View Full Version : Should we grow or stay as we are.

12-18-2008, 09:08 PM
We’re your typical small web development agency, we’ve been around for years and we have a steady stream of new clients that seek us out and come to us... life is good for the main part although we don’t earn mega bucks.

This week I was approached (came via a referral) by a large International company that are seeking a partner company to provide web services... all sounds ideal until you consider the volume... this company currently has over 150 stores with numerous employees in each and it has hundreds of thousands of existing customers.

Now, even being conservative we can assume that each store can sell one website per month, thus we could have 150 new website orders per month... and it is this that worries, me... given that we are all happy doing what we are doing... should we expand to take advantage of this opportunity should we secure it, or should we simply decline at this stage and carry on as we are.

What would you do if you had a similar dilemma?

12-18-2008, 09:46 PM
Hi Steve,

I think that it really depends on what the expectation of the potential partner is. If they are expecting that they may be able to sell one fully customized website per month per store. Then yes that is an absolutely massive undertaking. Even if you assume a minimum of 2 days per site, that would mean that you would need a minimum of 10 people dedicated to this per month.

Depending on what your current staff level is this could be double triple, or more then what you already have or it may be just a small addition.

On the other hand if they are just looking to be able to sell a website, and have the client select a number of options, then you may be able to create something that will allow this, and require a kind of minimal extra time, from your perspective. So i suppose on option may be to create a fully customized back-end either a new one that offers just what you want them to offer, or using an existing platform. You could create a form for the customer to choose the options, and then add the styling options they choose.

In reality an automated/semi automated system to generate website's has been done before, some people succeed and some don't, however i think that in this case you have the advantage that all you have to do is provide the system someone else is going to do the selling of the sites for you.

I would say go ahead if you can develop a system that would require maybe 1 or 2 extra people maybe even 3 or 4 to provide the service, if you were recovering this cost and making money. However if you are going to have to add a lot of extra staff and may only recover a small profit after expenses it may not really be worth it.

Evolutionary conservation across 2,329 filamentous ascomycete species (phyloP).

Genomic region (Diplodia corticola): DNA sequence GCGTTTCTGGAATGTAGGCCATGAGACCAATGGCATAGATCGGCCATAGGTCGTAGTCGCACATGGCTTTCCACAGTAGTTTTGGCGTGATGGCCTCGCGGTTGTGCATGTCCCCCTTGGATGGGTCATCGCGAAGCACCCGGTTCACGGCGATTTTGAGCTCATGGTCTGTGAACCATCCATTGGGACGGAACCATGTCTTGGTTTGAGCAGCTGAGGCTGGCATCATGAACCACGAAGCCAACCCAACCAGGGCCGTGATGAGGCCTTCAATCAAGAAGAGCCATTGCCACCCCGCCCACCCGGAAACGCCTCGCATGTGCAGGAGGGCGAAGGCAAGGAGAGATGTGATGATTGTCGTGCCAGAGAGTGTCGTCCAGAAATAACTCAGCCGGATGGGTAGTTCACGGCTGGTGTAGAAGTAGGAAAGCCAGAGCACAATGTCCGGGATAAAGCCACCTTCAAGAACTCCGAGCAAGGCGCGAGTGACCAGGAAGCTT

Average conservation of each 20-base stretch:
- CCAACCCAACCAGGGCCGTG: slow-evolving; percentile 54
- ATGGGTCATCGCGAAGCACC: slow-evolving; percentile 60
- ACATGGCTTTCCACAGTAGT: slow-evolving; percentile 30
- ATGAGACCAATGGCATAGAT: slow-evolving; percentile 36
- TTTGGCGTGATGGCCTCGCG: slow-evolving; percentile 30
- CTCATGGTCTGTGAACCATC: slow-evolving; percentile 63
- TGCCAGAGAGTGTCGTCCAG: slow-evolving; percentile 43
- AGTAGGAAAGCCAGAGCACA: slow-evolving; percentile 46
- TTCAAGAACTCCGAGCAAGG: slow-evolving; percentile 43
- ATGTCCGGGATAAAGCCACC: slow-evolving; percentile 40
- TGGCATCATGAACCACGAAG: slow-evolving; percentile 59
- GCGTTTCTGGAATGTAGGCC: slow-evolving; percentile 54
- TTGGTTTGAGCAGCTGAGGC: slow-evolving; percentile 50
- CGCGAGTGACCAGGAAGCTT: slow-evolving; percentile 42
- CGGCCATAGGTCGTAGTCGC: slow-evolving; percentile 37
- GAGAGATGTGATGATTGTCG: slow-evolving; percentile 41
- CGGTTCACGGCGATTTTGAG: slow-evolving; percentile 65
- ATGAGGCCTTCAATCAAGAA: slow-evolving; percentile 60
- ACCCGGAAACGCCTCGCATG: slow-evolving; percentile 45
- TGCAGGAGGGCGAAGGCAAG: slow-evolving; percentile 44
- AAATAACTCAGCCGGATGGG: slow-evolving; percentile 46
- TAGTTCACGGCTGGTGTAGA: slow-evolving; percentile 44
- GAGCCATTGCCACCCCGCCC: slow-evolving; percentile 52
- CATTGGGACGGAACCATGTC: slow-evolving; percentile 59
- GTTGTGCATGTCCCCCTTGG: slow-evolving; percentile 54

12-18-2008, 09:51 PM
Sounds very interesting. I may have more ideas later as I think about this, but my first reaction now is look at case histories. That's a significant change over a very short period of time. I'd be looking at who has done this, were very many successful, how were they succesful, and what was involved in making it work? For those who have failed, I'd want to know why so I could avoid the same things, or at least decide if I was prepared to avoid those pitfalls. It's deifinitely a situation requiring due diligence.

12-19-2008, 12:14 AM
Interesting question and one obviously you'll inevitably have to decide on your own. I guess the question is what do you want your company to be.

If you do want to grow and partner with this company I would think you could continue to hire more staff until you reach the point where you could handle the workload. You could let the company know you'll need to hire and train more staff to be able to meet their demand and work out something with them where they slowly build up the volume they eventually plan to send. Assuming they agree it would give you time to hire and train staff and adjust to the new workload.

If it were me I'd probably turn them down. I'm not looking for my business to grow along the lines of hiring more and more employees. I'd prefer to partner with some others and work on my own projects as a way to grow and scale my business. While I do want to see my business grow I see it growing in a different way. That's more my preference inline with my personality. I'm not one that wants to manage an office of people. I'd rather work with several people in similar situations and manage projects we can work on.